So I think the benefit that department heads get from something like Semantic Web technology is that it’s designed to go from very slim threads and very slim connections, and then have those strengthened over time through human intervention.
There’s a large social element in building shared models, and once you have built those shared models, you have the social benefit of having people enfranchised in it. Some organizations had a situation where trying to do data governance was warfare, because of the competing initiatives. Now you have given people the capability to do it piecemeal collaboratively, and you have less of the warfare and more of the cooperation aspect, which improves the system that they’re developing.
PwC: Can you give us an example of a company that’s done this sort of collaboration?
UO: One concrete example is the work we did with the global director for content management at Sun Microsystems. Her office is in charge of all the main sun.com Web sites, including www.sun.com, the product sites, solutions, global versions of the sites, and the company’s business-to-business [B2B] catalogs. Her department had data, some of which is Oracle database content—warehouse-type data, a lot of which is XML [Extensible Markup Language]—and some of which is spool files.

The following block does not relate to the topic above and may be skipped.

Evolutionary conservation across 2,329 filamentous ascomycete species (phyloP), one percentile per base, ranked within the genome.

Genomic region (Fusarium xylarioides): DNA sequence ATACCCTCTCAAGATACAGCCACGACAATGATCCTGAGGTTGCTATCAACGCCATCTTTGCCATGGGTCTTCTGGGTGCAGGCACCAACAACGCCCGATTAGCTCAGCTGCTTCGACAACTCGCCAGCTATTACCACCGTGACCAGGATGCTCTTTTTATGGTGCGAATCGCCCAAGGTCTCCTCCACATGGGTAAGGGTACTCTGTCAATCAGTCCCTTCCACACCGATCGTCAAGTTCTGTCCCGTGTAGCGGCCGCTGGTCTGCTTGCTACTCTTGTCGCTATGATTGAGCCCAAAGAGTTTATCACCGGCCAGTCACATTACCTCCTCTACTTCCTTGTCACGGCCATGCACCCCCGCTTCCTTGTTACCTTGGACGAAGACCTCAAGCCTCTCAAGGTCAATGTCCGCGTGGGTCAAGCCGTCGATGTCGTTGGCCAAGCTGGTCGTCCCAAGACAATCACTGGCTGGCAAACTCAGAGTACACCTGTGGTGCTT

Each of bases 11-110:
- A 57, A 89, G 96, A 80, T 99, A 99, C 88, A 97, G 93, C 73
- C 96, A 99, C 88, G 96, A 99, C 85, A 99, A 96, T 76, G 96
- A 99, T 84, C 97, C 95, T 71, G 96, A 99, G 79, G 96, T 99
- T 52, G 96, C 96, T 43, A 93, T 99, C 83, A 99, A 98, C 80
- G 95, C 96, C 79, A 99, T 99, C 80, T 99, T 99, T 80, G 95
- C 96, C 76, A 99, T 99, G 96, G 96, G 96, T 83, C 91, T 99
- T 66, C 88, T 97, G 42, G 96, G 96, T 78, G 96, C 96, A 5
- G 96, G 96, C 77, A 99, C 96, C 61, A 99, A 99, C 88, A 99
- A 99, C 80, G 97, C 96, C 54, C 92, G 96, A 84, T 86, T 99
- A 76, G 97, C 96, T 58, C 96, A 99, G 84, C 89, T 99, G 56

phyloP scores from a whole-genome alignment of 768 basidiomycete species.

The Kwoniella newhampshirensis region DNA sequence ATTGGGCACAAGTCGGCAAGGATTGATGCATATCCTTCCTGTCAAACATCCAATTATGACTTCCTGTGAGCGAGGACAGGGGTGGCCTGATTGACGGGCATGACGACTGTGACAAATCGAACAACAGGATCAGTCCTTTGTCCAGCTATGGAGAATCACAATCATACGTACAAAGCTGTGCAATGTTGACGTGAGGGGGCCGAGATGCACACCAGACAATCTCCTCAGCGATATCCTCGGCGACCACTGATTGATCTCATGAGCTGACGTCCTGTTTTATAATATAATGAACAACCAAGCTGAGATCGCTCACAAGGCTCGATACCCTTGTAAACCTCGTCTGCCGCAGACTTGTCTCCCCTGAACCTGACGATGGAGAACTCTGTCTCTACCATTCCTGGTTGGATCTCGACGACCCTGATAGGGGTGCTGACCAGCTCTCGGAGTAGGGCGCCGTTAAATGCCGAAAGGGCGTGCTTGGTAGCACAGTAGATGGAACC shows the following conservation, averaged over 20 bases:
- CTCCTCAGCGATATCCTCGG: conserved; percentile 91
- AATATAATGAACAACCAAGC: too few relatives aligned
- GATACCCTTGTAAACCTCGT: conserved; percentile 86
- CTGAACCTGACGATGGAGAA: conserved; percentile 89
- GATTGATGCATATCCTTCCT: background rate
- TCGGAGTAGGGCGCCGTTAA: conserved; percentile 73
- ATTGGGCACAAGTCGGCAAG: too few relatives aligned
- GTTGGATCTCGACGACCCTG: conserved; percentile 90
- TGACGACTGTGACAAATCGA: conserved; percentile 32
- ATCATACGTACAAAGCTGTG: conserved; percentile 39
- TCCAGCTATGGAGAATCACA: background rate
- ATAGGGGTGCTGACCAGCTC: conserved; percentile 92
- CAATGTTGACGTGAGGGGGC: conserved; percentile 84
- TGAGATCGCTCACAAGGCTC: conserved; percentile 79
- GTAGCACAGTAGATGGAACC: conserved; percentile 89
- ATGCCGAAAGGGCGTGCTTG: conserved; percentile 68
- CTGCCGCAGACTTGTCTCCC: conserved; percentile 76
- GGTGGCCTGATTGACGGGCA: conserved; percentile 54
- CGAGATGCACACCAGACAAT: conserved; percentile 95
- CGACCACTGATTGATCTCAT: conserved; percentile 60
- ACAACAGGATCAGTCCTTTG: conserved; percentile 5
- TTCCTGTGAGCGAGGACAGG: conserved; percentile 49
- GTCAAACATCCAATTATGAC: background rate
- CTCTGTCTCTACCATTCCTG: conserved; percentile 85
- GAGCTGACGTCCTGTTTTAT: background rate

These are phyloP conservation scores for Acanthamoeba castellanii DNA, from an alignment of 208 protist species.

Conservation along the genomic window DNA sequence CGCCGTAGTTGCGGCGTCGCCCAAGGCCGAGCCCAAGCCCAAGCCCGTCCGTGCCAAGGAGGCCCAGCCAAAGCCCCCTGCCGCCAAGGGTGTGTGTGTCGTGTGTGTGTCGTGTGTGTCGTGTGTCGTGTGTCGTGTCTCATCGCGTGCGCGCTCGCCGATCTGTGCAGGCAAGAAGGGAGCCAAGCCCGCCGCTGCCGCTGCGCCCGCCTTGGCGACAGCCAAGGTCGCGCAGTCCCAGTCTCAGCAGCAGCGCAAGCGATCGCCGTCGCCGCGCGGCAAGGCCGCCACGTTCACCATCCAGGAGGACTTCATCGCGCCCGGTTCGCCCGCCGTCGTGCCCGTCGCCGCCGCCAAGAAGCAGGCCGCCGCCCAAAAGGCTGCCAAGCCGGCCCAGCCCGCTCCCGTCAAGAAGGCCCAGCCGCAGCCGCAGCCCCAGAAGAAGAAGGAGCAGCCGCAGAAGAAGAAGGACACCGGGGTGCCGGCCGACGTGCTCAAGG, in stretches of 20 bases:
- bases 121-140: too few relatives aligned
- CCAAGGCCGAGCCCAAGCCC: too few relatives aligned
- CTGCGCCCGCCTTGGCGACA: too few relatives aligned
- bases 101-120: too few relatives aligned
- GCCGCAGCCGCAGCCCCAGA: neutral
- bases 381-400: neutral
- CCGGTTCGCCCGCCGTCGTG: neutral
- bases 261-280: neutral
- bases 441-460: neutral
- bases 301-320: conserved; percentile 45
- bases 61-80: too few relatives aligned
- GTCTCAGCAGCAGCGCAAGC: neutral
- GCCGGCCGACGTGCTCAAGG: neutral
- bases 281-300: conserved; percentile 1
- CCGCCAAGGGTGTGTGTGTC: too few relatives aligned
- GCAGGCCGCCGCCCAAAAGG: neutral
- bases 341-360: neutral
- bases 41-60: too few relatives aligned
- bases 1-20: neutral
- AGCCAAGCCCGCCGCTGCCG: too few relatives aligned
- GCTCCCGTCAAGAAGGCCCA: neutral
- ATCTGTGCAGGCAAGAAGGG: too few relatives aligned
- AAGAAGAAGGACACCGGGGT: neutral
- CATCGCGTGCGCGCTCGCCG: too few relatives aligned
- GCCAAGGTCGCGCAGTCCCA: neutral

Governance was not in place to automate the pipelines between all that mess of silos. And getting out a coherent Web site was a pain. They had some real problems with price policy and traceability for, say, prices that appear on the catalog Web site. It used to be a very manual, intensive process of checking through everything. We worked with this department to put together a platform to create lightweight data models for the different aspects of product information that appeared on these Web sites, as well as to make those models visible to everyone.
Everyone could see the components of a lightweight data model and the business rules in a way that’s as close as possible to stuff that a line-of-business person could understand. That helped them head off major disagreements by dealing with all inconsistencies piecemeal. It’s not perfect, but now they have a quicker time to market for reliable product announcements and reliable information updates, and that was really valuable. And on the personal and social side of things, I’ve personally been very satisfied to watch that the lady who brought us in has been promoted quite a few times since we’ve been working with her. Very often that’s the motivation of these people. They know it can be valuable, and they’re looking to do something special for their company.
PwC: What was the breakthrough that you alluded to earlier when you talked about the new ability to collaborate? While there used to be a data governance war and everybody had their own approach to the problem, what caused this ability to collaborate all of a sudden?